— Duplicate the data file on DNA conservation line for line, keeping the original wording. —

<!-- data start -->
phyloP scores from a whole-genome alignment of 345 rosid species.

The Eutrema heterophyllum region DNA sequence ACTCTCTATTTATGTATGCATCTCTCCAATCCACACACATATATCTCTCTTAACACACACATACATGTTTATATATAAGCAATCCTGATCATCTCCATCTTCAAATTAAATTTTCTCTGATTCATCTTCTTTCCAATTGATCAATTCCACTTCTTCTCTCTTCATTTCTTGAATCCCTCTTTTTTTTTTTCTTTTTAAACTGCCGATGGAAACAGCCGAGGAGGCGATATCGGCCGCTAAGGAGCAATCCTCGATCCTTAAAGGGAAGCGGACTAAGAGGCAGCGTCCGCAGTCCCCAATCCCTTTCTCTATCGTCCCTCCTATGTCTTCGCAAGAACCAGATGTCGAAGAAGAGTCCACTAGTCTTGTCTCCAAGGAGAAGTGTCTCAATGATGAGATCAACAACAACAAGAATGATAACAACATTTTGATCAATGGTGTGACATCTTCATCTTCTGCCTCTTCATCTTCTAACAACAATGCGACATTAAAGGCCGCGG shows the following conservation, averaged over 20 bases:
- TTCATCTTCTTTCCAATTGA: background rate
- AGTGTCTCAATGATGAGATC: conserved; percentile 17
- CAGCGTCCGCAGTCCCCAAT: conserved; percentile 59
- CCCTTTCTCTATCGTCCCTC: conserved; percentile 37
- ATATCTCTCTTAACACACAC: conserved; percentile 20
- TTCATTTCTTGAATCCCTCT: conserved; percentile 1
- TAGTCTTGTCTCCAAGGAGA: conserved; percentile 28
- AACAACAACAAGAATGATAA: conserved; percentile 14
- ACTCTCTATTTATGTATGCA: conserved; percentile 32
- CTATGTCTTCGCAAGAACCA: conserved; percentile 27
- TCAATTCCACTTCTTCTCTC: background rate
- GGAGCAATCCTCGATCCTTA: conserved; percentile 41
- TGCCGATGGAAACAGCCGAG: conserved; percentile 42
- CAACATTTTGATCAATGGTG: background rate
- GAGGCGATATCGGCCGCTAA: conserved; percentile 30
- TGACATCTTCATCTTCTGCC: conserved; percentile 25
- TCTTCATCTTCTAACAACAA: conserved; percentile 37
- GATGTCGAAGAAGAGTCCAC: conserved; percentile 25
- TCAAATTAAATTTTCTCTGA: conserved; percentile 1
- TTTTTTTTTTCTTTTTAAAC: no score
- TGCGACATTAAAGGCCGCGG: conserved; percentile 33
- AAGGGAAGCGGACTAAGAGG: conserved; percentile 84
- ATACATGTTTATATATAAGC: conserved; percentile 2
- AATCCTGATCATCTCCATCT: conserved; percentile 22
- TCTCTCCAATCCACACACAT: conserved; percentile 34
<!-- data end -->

phyloP scores from a whole-genome alignment of 345 rosid species.

The Eutrema heterophyllum region DNA sequence ACTCTCTATTTATGTATGCATCTCTCCAATCCACACACATATATCTCTCTTAACACACACATACATGTTTATATATAAGCAATCCTGATCATCTCCATCTTCAAATTAAATTTTCTCTGATTCATCTTCTTTCCAATTGATCAATTCCACTTCTTCTCTCTTCATTTCTTGAATCCCTCTTTTTTTTTTTCTTTTTAAACTGCCGATGGAAACAGCCGAGGAGGCGATATCGGCCGCTAAGGAGCAATCCTCGATCCTTAAAGGGAAGCGGACTAAGAGGCAGCGTCCGCAGTCCCCAATCCCTTTCTCTATCGTCCCTCCTATGTCTTCGCAAGAACCAGATGTCGAAGAAGAGTCCACTAGTCTTGTCTCCAAGGAGAAGTGTCTCAATGATGAGATCAACAACAACAAGAATGATAACAACATTTTGATCAATGGTGTGACATCTTCATCTTCTGCCTCTTCATCTTCTAACAACAATGCGACATTAAAGGCCGCGG shows the following conservation, averaged over 20 bases:
- TTCATCTTCTTTCCAATTGA: background rate
- AGTGTCTCAATGATGAGATC: conserved; percentile 17
- CAGCGTCCGCAGTCCCCAAT: conserved; percentile 59
- CCCTTTCTCTATCGTCCCTC: conserved; percentile 37
- ATATCTCTCTTAACACACAC: conserved; percentile 20
- TTCATTTCTTGAATCCCTCT: conserved; percentile 1
- TAGTCTTGTCTCCAAGGAGA: conserved; percentile 28
- AACAACAACAAGAATGATAA: conserved; percentile 14
- ACTCTCTATTTATGTATGCA: conserved; percentile 32
- CTATGTCTTCGCAAGAACCA: conserved; percentile 27
- TCAATTCCACTTCTTCTCTC: background rate
- GGAGCAATCCTCGATCCTTA: conserved; percentile 41
- TGCCGATGGAAACAGCCGAG: conserved; percentile 42
- CAACATTTTGATCAATGGTG: background rate
- GAGGCGATATCGGCCGCTAA: conserved; percentile 30
- TGACATCTTCATCTTCTGCC: conserved; percentile 25
- TCTTCATCTTCTAACAACAA: conserved; percentile 37
- GATGTCGAAGAAGAGTCCAC: conserved; percentile 25
- TCAAATTAAATTTTCTCTGA: conserved; percentile 1
- TTTTTTTTTTCTTTTTAAAC: no score
- TGCGACATTAAAGGCCGCGG: conserved; percentile 33
- AAGGGAAGCGGACTAAGAGG: conserved; percentile 84
- ATACATGTTTATATATAAGC: conserved; percentile 2
- AATCCTGATCATCTCCATCT: conserved; percentile 22
- TCTCTCCAATCCACACACAT: conserved; percentile 34